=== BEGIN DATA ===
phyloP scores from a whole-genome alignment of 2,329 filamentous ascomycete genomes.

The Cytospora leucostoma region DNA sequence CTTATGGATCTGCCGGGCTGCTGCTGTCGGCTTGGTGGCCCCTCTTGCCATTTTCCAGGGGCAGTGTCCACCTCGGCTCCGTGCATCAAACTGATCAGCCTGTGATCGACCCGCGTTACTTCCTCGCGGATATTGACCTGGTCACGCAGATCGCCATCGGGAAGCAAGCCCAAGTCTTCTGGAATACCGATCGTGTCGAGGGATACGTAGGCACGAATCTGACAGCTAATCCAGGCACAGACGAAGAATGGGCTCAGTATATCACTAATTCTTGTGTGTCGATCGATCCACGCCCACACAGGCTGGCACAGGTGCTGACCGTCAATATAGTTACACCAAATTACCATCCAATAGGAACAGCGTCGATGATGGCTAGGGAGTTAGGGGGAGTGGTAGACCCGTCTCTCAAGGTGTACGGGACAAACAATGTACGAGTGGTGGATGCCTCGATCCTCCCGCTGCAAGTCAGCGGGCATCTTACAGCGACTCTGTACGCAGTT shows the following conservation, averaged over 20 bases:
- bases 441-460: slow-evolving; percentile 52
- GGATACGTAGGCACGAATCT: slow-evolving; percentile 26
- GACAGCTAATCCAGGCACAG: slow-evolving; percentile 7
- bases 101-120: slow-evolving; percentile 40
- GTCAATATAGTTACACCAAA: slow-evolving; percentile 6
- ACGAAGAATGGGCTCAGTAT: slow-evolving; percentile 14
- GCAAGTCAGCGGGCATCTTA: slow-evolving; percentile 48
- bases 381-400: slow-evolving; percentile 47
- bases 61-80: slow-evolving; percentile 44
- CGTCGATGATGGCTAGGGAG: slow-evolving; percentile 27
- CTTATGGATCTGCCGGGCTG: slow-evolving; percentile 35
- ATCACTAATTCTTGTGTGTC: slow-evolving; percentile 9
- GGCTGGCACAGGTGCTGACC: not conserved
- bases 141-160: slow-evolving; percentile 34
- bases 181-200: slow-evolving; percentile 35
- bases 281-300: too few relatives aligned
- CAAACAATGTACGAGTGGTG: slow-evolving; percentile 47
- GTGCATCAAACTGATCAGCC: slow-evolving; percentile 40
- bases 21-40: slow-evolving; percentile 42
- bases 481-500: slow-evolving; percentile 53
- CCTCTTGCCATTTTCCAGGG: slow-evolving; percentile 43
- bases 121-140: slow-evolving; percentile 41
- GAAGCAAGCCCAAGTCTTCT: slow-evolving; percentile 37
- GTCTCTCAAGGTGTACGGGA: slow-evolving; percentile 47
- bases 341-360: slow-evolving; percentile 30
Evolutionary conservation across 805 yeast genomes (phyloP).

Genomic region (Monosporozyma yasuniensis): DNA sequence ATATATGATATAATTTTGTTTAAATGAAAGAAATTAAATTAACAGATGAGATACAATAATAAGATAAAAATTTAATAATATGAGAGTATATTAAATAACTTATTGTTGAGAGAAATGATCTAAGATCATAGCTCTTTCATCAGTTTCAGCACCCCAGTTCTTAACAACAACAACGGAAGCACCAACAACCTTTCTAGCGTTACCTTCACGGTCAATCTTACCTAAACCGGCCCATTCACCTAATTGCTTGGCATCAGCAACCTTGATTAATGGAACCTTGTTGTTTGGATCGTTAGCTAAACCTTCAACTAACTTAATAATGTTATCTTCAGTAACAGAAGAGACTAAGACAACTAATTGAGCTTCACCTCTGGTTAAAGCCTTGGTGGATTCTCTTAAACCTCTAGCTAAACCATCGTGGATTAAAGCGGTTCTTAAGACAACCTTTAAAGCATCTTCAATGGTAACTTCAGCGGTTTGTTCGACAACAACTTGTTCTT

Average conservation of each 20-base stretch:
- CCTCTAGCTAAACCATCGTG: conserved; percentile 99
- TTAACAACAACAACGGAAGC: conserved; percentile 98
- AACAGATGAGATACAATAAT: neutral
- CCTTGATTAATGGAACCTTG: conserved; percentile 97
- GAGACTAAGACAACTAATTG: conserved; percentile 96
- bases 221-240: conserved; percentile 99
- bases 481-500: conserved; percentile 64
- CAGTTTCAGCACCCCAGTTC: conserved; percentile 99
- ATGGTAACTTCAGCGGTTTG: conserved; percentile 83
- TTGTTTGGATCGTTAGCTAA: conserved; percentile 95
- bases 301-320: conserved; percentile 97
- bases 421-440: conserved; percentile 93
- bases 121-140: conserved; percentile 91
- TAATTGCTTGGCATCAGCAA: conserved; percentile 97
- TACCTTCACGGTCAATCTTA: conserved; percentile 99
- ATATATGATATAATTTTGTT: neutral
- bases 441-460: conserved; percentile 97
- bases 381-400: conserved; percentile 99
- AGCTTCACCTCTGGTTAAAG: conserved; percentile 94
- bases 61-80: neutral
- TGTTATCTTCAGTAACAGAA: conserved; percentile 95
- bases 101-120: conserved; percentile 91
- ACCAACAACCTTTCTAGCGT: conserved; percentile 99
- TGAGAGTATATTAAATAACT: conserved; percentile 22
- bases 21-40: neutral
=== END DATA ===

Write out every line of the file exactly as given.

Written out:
phyloP scores from a whole-genome alignment of 2,329 filamentous ascomycete genomes.

The Cytospora leucostoma region DNA sequence CTTATGGATCTGCCGGGCTGCTGCTGTCGGCTTGGTGGCCCCTCTTGCCATTTTCCAGGGGCAGTGTCCACCTCGGCTCCGTGCATCAAACTGATCAGCCTGTGATCGACCCGCGTTACTTCCTCGCGGATATTGACCTGGTCACGCAGATCGCCATCGGGAAGCAAGCCCAAGTCTTCTGGAATACCGATCGTGTCGAGGGATACGTAGGCACGAATCTGACAGCTAATCCAGGCACAGACGAAGAATGGGCTCAGTATATCACTAATTCTTGTGTGTCGATCGATCCACGCCCACACAGGCTGGCACAGGTGCTGACCGTCAATATAGTTACACCAAATTACCATCCAATAGGAACAGCGTCGATGATGGCTAGGGAGTTAGGGGGAGTGGTAGACCCGTCTCTCAAGGTGTACGGGACAAACAATGTACGAGTGGTGGATGCCTCGATCCTCCCGCTGCAAGTCAGCGGGCATCTTACAGCGACTCTGTACGCAGTT shows the following conservation, averaged over 20 bases:
- bases 441-460: slow-evolving; percentile 52
- GGATACGTAGGCACGAATCT: slow-evolving; percentile 26
- GACAGCTAATCCAGGCACAG: slow-evolving; percentile 7
- bases 101-120: slow-evolving; percentile 40
- GTCAATATAGTTACACCAAA: slow-evolving; percentile 6
- ACGAAGAATGGGCTCAGTAT: slow-evolving; percentile 14
- GCAAGTCAGCGGGCATCTTA: slow-evolving; percentile 48
- bases 381-400: slow-evolving; percentile 47
- bases 61-80: slow-evolving; percentile 44
- CGTCGATGATGGCTAGGGAG: slow-evolving; percentile 27
- CTTATGGATCTGCCGGGCTG: slow-evolving; percentile 35
- ATCACTAATTCTTGTGTGTC: slow-evolving; percentile 9
- GGCTGGCACAGGTGCTGACC: not conserved
- bases 141-160: slow-evolving; percentile 34
- bases 181-200: slow-evolving; percentile 35
- bases 281-300: too few relatives aligned
- CAAACAATGTACGAGTGGTG: slow-evolving; percentile 47
- GTGCATCAAACTGATCAGCC: slow-evolving; percentile 40
- bases 21-40: slow-evolving; percentile 42
- bases 481-500: slow-evolving; percentile 53
- CCTCTTGCCATTTTCCAGGG: slow-evolving; percentile 43
- bases 121-140: slow-evolving; percentile 41
- GAAGCAAGCCCAAGTCTTCT: slow-evolving; percentile 37
- GTCTCTCAAGGTGTACGGGA: slow-evolving; percentile 47
- bases 341-360: slow-evolving; percentile 30
Evolutionary conservation across 805 yeast genomes (phyloP).

Genomic region (Monosporozyma yasuniensis): DNA sequence ATATATGATATAATTTTGTTTAAATGAAAGAAATTAAATTAACAGATGAGATACAATAATAAGATAAAAATTTAATAATATGAGAGTATATTAAATAACTTATTGTTGAGAGAAATGATCTAAGATCATAGCTCTTTCATCAGTTTCAGCACCCCAGTTCTTAACAACAACAACGGAAGCACCAACAACCTTTCTAGCGTTACCTTCACGGTCAATCTTACCTAAACCGGCCCATTCACCTAATTGCTTGGCATCAGCAACCTTGATTAATGGAACCTTGTTGTTTGGATCGTTAGCTAAACCTTCAACTAACTTAATAATGTTATCTTCAGTAACAGAAGAGACTAAGACAACTAATTGAGCTTCACCTCTGGTTAAAGCCTTGGTGGATTCTCTTAAACCTCTAGCTAAACCATCGTGGATTAAAGCGGTTCTTAAGACAACCTTTAAAGCATCTTCAATGGTAACTTCAGCGGTTTGTTCGACAACAACTTGTTCTT

Average conservation of each 20-base stretch:
- CCTCTAGCTAAACCATCGTG: conserved; percentile 99
- TTAACAACAACAACGGAAGC: conserved; percentile 98
- AACAGATGAGATACAATAAT: neutral
- CCTTGATTAATGGAACCTTG: conserved; percentile 97
- GAGACTAAGACAACTAATTG: conserved; percentile 96
- bases 221-240: conserved; percentile 99
- bases 481-500: conserved; percentile 64
- CAGTTTCAGCACCCCAGTTC: conserved; percentile 99
- ATGGTAACTTCAGCGGTTTG: conserved; percentile 83
- TTGTTTGGATCGTTAGCTAA: conserved; percentile 95
- bases 301-320: conserved; percentile 97
- bases 421-440: conserved; percentile 93
- bases 121-140: conserved; percentile 91
- TAATTGCTTGGCATCAGCAA: conserved; percentile 97
- TACCTTCACGGTCAATCTTA: conserved; percentile 99
- ATATATGATATAATTTTGTT: neutral
- bases 441-460: conserved; percentile 97
- bases 381-400: conserved; percentile 99
- AGCTTCACCTCTGGTTAAAG: conserved; percentile 94
- bases 61-80: neutral
- TGTTATCTTCAGTAACAGAA: conserved; percentile 95
- bases 101-120: conserved; percentile 91
- ACCAACAACCTTTCTAGCGT: conserved; percentile 99
- TGAGAGTATATTAAATAACT: conserved; percentile 22
- bases 21-40: neutral